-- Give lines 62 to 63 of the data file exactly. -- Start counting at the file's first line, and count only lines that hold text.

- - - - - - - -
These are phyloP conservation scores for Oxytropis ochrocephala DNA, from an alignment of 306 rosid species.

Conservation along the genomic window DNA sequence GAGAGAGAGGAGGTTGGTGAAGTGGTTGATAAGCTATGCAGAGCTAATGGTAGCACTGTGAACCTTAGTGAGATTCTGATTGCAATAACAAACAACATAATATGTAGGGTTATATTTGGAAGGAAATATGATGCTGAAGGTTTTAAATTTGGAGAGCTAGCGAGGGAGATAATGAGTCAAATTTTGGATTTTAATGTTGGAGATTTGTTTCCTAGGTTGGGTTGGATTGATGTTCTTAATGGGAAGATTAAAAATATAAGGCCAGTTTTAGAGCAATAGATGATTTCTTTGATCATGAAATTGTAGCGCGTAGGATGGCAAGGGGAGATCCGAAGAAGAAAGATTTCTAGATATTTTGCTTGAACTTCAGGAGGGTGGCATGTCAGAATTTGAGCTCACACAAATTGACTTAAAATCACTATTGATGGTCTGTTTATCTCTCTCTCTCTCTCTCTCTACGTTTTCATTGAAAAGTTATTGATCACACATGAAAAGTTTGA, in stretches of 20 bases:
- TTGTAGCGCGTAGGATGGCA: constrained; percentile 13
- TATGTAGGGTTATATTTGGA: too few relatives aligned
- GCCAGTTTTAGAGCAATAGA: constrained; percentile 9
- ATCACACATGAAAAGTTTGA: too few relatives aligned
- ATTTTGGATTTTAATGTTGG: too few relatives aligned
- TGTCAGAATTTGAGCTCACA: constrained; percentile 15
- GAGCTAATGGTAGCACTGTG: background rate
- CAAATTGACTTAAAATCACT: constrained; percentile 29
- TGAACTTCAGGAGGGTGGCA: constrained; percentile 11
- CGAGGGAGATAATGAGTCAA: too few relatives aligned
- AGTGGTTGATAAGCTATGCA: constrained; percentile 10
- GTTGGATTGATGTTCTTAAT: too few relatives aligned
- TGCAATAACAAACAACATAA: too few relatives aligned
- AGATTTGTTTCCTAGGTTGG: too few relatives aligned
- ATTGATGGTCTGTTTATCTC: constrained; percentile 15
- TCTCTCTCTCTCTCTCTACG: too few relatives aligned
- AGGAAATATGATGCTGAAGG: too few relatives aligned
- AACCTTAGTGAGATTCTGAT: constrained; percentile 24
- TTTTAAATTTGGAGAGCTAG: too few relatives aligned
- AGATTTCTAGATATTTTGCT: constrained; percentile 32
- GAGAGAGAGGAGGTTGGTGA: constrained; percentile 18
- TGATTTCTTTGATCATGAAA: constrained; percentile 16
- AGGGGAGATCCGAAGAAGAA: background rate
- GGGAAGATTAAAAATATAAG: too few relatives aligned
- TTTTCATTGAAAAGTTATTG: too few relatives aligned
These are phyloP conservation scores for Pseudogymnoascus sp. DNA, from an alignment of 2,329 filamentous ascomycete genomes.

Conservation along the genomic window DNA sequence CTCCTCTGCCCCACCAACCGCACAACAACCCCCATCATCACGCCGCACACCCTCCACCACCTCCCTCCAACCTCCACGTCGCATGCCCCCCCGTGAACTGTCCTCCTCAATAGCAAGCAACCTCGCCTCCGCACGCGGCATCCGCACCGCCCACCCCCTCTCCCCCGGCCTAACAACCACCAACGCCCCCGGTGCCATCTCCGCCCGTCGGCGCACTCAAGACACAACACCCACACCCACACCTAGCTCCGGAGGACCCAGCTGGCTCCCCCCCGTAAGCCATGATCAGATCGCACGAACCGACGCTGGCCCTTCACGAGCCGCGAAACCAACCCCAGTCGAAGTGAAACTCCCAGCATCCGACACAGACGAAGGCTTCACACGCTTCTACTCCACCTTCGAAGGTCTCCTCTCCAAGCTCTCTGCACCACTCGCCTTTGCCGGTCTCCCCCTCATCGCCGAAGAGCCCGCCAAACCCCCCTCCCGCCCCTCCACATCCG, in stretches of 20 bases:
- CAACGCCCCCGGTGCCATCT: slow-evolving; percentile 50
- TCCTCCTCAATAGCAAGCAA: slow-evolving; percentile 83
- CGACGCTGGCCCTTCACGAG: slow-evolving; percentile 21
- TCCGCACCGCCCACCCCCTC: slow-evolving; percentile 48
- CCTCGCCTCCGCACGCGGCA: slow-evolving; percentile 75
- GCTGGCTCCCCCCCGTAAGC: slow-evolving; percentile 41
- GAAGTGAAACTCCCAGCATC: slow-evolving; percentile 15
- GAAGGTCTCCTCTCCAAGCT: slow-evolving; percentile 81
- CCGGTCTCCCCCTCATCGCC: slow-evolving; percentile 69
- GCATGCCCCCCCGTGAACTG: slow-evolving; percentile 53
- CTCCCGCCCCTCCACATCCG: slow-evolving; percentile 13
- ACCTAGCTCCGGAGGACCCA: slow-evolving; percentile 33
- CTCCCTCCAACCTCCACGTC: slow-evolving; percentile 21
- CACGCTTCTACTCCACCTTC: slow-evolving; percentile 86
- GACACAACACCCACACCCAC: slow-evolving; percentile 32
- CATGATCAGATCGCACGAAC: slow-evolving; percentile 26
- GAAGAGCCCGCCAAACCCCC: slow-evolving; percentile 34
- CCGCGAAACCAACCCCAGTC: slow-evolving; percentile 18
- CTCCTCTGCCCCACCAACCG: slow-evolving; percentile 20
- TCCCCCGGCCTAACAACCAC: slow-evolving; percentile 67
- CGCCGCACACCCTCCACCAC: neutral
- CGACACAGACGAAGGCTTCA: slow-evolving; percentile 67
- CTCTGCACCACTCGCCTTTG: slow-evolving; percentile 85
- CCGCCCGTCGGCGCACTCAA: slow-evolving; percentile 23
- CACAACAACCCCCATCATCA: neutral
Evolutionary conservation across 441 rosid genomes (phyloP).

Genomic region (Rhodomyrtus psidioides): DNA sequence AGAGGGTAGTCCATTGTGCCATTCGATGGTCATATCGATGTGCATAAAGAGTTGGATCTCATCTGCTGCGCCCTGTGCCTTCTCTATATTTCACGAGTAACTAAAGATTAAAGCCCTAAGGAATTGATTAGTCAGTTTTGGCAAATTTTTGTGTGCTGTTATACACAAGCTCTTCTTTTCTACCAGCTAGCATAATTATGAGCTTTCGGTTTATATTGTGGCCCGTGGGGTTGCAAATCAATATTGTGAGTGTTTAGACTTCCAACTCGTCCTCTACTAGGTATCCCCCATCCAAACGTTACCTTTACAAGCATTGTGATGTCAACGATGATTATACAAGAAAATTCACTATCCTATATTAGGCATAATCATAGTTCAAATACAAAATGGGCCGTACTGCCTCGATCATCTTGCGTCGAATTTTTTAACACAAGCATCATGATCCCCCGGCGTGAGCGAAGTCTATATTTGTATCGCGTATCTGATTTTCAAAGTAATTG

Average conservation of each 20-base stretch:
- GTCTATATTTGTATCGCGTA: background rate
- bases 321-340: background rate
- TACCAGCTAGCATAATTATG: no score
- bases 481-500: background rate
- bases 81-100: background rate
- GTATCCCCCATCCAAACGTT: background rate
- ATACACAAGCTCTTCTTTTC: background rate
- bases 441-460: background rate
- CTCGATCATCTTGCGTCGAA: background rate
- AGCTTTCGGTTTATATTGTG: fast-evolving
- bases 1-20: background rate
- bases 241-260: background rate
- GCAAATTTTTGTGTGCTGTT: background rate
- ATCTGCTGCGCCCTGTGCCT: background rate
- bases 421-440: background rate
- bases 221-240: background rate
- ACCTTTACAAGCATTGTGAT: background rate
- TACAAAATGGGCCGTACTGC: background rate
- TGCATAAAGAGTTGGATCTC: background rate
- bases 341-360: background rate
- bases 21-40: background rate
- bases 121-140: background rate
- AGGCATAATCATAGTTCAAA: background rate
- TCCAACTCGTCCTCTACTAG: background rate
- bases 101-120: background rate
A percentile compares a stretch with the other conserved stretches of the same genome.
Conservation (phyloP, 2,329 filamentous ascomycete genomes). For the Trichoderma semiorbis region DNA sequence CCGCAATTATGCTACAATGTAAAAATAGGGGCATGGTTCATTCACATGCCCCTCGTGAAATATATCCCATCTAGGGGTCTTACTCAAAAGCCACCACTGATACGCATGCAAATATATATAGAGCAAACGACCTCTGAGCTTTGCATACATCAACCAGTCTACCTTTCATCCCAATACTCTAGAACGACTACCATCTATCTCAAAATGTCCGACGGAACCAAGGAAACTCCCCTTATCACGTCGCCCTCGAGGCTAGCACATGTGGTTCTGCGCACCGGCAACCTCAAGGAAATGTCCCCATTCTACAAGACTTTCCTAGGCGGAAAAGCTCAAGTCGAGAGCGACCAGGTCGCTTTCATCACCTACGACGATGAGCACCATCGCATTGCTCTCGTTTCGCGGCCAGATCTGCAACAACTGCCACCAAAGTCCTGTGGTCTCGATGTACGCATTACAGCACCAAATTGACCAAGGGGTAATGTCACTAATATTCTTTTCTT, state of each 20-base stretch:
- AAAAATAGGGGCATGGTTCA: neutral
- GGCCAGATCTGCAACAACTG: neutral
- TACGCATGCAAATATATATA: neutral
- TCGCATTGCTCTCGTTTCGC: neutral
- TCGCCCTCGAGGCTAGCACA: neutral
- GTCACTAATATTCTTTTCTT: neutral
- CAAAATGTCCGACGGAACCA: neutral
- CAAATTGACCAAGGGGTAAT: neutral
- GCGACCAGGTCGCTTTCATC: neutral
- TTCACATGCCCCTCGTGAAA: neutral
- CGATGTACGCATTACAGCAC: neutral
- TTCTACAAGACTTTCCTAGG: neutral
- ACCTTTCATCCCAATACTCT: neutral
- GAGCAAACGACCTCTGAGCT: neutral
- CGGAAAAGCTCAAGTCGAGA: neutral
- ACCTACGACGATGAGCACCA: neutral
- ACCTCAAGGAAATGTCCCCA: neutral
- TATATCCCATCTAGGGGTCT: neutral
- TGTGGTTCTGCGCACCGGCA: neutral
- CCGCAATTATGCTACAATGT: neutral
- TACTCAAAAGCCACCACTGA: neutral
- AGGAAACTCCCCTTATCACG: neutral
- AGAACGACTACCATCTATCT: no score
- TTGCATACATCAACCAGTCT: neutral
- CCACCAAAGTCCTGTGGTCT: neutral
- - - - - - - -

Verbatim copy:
- bases 81-100: background rate
- GTATCCCCCATCCAAACGTT: background rate